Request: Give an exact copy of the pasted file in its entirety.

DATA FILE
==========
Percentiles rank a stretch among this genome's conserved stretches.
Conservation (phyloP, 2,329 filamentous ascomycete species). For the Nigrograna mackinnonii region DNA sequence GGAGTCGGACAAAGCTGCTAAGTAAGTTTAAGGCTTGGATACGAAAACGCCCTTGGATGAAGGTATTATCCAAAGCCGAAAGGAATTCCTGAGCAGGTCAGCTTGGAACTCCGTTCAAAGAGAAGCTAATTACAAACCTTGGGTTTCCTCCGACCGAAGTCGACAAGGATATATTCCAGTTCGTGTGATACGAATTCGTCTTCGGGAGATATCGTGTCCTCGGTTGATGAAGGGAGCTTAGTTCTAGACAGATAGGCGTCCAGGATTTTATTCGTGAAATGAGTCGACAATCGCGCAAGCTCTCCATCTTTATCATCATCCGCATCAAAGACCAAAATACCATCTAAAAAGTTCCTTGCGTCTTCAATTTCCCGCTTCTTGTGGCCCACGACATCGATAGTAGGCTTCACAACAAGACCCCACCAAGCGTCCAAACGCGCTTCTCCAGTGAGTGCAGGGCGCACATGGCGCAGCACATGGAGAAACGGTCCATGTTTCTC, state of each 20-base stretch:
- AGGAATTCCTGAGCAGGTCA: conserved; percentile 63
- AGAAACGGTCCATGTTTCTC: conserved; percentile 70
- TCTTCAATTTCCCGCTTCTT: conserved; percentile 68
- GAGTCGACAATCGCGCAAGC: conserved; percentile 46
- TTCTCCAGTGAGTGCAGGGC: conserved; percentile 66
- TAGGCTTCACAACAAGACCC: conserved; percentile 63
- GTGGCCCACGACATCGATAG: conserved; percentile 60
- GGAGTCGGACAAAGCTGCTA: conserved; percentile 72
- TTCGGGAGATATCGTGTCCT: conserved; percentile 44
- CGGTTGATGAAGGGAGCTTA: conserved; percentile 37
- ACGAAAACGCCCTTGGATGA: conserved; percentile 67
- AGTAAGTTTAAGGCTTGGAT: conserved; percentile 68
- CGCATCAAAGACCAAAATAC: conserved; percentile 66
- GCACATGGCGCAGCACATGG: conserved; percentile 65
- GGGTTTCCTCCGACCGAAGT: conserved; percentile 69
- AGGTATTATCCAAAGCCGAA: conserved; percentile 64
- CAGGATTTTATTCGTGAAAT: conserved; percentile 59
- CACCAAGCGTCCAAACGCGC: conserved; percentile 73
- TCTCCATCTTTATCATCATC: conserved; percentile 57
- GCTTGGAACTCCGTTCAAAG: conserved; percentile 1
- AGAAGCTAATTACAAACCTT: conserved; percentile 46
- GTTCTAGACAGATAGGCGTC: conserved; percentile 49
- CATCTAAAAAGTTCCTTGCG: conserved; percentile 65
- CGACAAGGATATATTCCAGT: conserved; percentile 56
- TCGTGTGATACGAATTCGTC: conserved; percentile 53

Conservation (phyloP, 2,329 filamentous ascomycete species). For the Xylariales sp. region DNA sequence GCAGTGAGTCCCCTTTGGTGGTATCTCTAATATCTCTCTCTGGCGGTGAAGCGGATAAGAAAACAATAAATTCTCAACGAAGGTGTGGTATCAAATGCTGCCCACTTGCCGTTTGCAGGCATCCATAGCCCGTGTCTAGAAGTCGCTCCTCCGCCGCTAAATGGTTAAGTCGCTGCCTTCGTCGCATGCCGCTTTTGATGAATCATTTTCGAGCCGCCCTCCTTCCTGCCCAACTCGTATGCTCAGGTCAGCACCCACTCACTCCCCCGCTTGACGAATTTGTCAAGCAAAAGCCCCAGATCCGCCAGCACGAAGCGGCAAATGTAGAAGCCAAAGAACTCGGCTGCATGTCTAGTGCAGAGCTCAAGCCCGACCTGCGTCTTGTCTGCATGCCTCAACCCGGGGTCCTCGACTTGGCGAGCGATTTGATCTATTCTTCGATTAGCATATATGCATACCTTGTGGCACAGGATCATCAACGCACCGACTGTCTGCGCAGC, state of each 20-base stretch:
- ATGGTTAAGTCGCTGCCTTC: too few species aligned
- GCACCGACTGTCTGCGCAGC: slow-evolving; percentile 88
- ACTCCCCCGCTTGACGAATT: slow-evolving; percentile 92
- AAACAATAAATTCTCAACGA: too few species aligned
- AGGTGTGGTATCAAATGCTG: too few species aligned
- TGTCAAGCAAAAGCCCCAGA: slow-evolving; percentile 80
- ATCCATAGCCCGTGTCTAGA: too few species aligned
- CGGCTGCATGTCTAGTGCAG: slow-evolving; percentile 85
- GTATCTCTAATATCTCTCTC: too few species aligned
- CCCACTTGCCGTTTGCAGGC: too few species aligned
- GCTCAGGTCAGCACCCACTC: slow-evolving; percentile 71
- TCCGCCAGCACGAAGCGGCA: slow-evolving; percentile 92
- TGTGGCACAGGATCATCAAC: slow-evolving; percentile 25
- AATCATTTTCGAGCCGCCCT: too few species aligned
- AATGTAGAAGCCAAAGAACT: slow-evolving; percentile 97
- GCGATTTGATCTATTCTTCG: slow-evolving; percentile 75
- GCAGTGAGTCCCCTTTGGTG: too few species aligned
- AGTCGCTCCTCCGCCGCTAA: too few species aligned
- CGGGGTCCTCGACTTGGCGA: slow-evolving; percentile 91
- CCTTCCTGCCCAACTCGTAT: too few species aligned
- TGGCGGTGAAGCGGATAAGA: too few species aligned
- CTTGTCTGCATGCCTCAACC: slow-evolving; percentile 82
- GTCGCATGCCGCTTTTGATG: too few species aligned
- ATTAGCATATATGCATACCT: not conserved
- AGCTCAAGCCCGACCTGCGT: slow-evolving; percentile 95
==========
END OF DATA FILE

Percentiles rank a stretch among this genome's conserved stretches.
Conservation (phyloP, 2,329 filamentous ascomycete species). For the Nigrograna mackinnonii region DNA sequence GGAGTCGGACAAAGCTGCTAAGTAAGTTTAAGGCTTGGATACGAAAACGCCCTTGGATGAAGGTATTATCCAAAGCCGAAAGGAATTCCTGAGCAGGTCAGCTTGGAACTCCGTTCAAAGAGAAGCTAATTACAAACCTTGGGTTTCCTCCGACCGAAGTCGACAAGGATATATTCCAGTTCGTGTGATACGAATTCGTCTTCGGGAGATATCGTGTCCTCGGTTGATGAAGGGAGCTTAGTTCTAGACAGATAGGCGTCCAGGATTTTATTCGTGAAATGAGTCGACAATCGCGCAAGCTCTCCATCTTTATCATCATCCGCATCAAAGACCAAAATACCATCTAAAAAGTTCCTTGCGTCTTCAATTTCCCGCTTCTTGTGGCCCACGACATCGATAGTAGGCTTCACAACAAGACCCCACCAAGCGTCCAAACGCGCTTCTCCAGTGAGTGCAGGGCGCACATGGCGCAGCACATGGAGAAACGGTCCATGTTTCTC, state of each 20-base stretch:
- AGGAATTCCTGAGCAGGTCA: conserved; percentile 63
- AGAAACGGTCCATGTTTCTC: conserved; percentile 70
- TCTTCAATTTCCCGCTTCTT: conserved; percentile 68
- GAGTCGACAATCGCGCAAGC: conserved; percentile 46
- TTCTCCAGTGAGTGCAGGGC: conserved; percentile 66
- TAGGCTTCACAACAAGACCC: conserved; percentile 63
- GTGGCCCACGACATCGATAG: conserved; percentile 60
- GGAGTCGGACAAAGCTGCTA: conserved; percentile 72
- TTCGGGAGATATCGTGTCCT: conserved; percentile 44
- CGGTTGATGAAGGGAGCTTA: conserved; percentile 37
- ACGAAAACGCCCTTGGATGA: conserved; percentile 67
- AGTAAGTTTAAGGCTTGGAT: conserved; percentile 68
- CGCATCAAAGACCAAAATAC: conserved; percentile 66
- GCACATGGCGCAGCACATGG: conserved; percentile 65
- GGGTTTCCTCCGACCGAAGT: conserved; percentile 69
- AGGTATTATCCAAAGCCGAA: conserved; percentile 64
- CAGGATTTTATTCGTGAAAT: conserved; percentile 59
- CACCAAGCGTCCAAACGCGC: conserved; percentile 73
- TCTCCATCTTTATCATCATC: conserved; percentile 57
- GCTTGGAACTCCGTTCAAAG: conserved; percentile 1
- AGAAGCTAATTACAAACCTT: conserved; percentile 46
- GTTCTAGACAGATAGGCGTC: conserved; percentile 49
- CATCTAAAAAGTTCCTTGCG: conserved; percentile 65
- CGACAAGGATATATTCCAGT: conserved; percentile 56
- TCGTGTGATACGAATTCGTC: conserved; percentile 53

Conservation (phyloP, 2,329 filamentous ascomycete species). For the Xylariales sp. region DNA sequence GCAGTGAGTCCCCTTTGGTGGTATCTCTAATATCTCTCTCTGGCGGTGAAGCGGATAAGAAAACAATAAATTCTCAACGAAGGTGTGGTATCAAATGCTGCCCACTTGCCGTTTGCAGGCATCCATAGCCCGTGTCTAGAAGTCGCTCCTCCGCCGCTAAATGGTTAAGTCGCTGCCTTCGTCGCATGCCGCTTTTGATGAATCATTTTCGAGCCGCCCTCCTTCCTGCCCAACTCGTATGCTCAGGTCAGCACCCACTCACTCCCCCGCTTGACGAATTTGTCAAGCAAAAGCCCCAGATCCGCCAGCACGAAGCGGCAAATGTAGAAGCCAAAGAACTCGGCTGCATGTCTAGTGCAGAGCTCAAGCCCGACCTGCGTCTTGTCTGCATGCCTCAACCCGGGGTCCTCGACTTGGCGAGCGATTTGATCTATTCTTCGATTAGCATATATGCATACCTTGTGGCACAGGATCATCAACGCACCGACTGTCTGCGCAGC, state of each 20-base stretch:
- ATGGTTAAGTCGCTGCCTTC: too few species aligned
- GCACCGACTGTCTGCGCAGC: slow-evolving; percentile 88
- ACTCCCCCGCTTGACGAATT: slow-evolving; percentile 92
- AAACAATAAATTCTCAACGA: too few species aligned
- AGGTGTGGTATCAAATGCTG: too few species aligned
- TGTCAAGCAAAAGCCCCAGA: slow-evolving; percentile 80
- ATCCATAGCCCGTGTCTAGA: too few species aligned
- CGGCTGCATGTCTAGTGCAG: slow-evolving; percentile 85
- GTATCTCTAATATCTCTCTC: too few species aligned
- CCCACTTGCCGTTTGCAGGC: too few species aligned
- GCTCAGGTCAGCACCCACTC: slow-evolving; percentile 71
- TCCGCCAGCACGAAGCGGCA: slow-evolving; percentile 92
- TGTGGCACAGGATCATCAAC: slow-evolving; percentile 25
- AATCATTTTCGAGCCGCCCT: too few species aligned
- AATGTAGAAGCCAAAGAACT: slow-evolving; percentile 97
- GCGATTTGATCTATTCTTCG: slow-evolving; percentile 75
- GCAGTGAGTCCCCTTTGGTG: too few species aligned
- AGTCGCTCCTCCGCCGCTAA: too few species aligned
- CGGGGTCCTCGACTTGGCGA: slow-evolving; percentile 91
- CCTTCCTGCCCAACTCGTAT: too few species aligned
- TGGCGGTGAAGCGGATAAGA: too few species aligned
- CTTGTCTGCATGCCTCAACC: slow-evolving; percentile 82
- GTCGCATGCCGCTTTTGATG: too few species aligned
- ATTAGCATATATGCATACCT: not conserved
- AGCTCAAGCCCGACCTGCGT: slow-evolving; percentile 95